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I have a situation where I'm expecting a single value from a Stream, but because it's one provided by the browser I can't rely on simply calling streamSub.single. Currently, I'm creating an explicit StreamController so that I can easily generate a Future from it while guaranteeing that it will only get a single response. However, that ends up being a lot more overhead than I was expecting to have to set up, making me think I'm missing something. The current code follows:

StreamController<String> streamCtrlr = new StreamController<String>();
var popup = window.open(targetUrl, "Auth Window"); 
//The popup above will call window.opener.postMessage, so listen for messages
StreamSubscription sub = window.onMessage.listen(null);
sub.onData((Event){
  /* Logic goes here */
  sub.cancel();
  popup.close();
  streamCtrlr.add(Event.data);
  streamCtrlr.close();
});  
return streamCtrlr.stream.single;

How can this be re-written so that the intermediary StreamController isn't required?

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1 Answer 1

up vote 2 down vote accepted

Why can't you rely on calling streamSub.single? Is it because there might be more than one message?

Your example code picks the first event in all cases, so to get the same behavior, you can use window.onMessage.first instead of window.onMessage.single. It will still cause an error if there is no first event (but I don't think that can happen with DOM event handlers - they never send a done event), and otherwise it will give a future that is completed with the first event.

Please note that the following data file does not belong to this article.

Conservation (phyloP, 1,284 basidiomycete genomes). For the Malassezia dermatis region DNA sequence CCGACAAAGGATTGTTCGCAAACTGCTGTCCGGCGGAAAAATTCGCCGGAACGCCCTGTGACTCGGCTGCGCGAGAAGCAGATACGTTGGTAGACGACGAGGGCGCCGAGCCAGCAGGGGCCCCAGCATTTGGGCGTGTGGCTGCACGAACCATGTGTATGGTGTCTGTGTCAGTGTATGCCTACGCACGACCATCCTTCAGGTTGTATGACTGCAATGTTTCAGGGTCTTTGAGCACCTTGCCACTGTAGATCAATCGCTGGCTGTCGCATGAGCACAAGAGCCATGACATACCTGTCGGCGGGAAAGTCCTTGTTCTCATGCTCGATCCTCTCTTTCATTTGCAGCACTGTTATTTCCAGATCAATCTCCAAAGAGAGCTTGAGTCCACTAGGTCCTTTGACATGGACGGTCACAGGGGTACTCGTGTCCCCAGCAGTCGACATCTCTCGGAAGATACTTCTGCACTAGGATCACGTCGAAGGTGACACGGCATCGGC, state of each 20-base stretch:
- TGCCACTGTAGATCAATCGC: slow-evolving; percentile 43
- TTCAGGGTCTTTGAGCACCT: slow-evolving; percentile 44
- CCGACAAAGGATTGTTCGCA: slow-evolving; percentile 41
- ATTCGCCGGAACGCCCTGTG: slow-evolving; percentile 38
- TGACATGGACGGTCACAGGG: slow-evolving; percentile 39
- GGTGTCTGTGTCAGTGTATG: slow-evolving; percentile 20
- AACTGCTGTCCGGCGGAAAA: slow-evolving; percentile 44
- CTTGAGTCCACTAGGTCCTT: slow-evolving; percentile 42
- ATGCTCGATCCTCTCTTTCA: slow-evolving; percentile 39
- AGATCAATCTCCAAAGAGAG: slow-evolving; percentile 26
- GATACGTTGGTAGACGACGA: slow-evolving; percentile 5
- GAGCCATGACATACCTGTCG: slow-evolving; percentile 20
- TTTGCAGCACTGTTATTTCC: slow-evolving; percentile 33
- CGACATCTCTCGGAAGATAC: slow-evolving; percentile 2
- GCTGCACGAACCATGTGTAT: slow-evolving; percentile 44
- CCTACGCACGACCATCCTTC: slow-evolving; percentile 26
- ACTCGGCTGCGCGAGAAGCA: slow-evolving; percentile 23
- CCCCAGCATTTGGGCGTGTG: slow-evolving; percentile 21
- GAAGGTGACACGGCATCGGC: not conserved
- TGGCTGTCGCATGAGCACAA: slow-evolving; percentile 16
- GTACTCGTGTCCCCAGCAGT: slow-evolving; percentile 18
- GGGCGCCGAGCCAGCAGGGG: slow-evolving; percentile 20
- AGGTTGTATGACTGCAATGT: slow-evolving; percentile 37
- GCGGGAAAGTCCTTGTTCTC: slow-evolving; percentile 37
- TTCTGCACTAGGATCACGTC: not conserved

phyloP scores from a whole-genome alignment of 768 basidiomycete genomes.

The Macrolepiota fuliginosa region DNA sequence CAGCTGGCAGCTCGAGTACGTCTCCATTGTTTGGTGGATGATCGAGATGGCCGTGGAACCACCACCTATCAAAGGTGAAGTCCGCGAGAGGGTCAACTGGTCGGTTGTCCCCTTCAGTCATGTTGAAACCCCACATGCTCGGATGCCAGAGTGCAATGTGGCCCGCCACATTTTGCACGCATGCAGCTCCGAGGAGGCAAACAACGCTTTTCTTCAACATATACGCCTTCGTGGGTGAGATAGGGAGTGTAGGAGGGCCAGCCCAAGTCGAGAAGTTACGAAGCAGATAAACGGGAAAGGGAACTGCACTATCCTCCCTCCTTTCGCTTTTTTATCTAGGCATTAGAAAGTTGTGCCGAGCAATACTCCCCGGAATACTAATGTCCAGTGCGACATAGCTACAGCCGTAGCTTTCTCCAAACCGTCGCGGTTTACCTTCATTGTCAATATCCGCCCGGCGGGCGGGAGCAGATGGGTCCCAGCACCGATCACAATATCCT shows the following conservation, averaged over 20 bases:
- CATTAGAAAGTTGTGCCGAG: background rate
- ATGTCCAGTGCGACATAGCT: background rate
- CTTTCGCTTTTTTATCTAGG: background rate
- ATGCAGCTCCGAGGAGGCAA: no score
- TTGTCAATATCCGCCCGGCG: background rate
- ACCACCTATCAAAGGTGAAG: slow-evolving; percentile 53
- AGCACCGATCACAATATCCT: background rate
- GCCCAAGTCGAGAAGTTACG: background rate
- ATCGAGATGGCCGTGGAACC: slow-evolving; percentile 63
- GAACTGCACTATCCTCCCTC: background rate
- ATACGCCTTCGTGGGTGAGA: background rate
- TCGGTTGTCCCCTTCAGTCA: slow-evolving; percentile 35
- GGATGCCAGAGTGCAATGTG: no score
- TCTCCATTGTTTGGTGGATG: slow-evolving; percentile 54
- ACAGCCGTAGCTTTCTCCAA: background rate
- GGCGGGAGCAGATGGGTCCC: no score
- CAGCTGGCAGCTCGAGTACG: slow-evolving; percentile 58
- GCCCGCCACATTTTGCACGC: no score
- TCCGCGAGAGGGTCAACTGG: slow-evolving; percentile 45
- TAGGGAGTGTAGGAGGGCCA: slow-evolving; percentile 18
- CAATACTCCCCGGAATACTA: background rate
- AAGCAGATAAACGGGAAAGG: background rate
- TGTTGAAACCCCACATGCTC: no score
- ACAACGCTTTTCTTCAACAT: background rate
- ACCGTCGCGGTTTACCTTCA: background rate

You also want to extract the event data, so you will probably want:

return window.onMessage.first.then((event) {
  /* Logic goes here */
  popup.close();
  return event.data;
});
share|improve this answer
    
Yes, I'm wary of using sub.single because there may be multiple messages coming down the pipe. I actually tried that first, but it didn't trigger onData for the first postMessage call, and the second threw an error. I'll try stream.first. When using stream.first, does it return a future with the first event since the subscription or does it return the first event since the stream was created (meaning since the DOM loaded in this case)? –  Shawn D Apr 9 '14 at 13:34
    
Following @lrn's advice, I opted to use firstWhere and use the boolean closure to check the origin of the message to ensure it came from the domain I was expecting. Works perfectly! =D –  Shawn D Apr 10 '14 at 2:21
    
I believe the DOM streams act as broadcast streams, so they should not buffer events from prior to you listening. –  lrn Apr 10 '14 at 7:18

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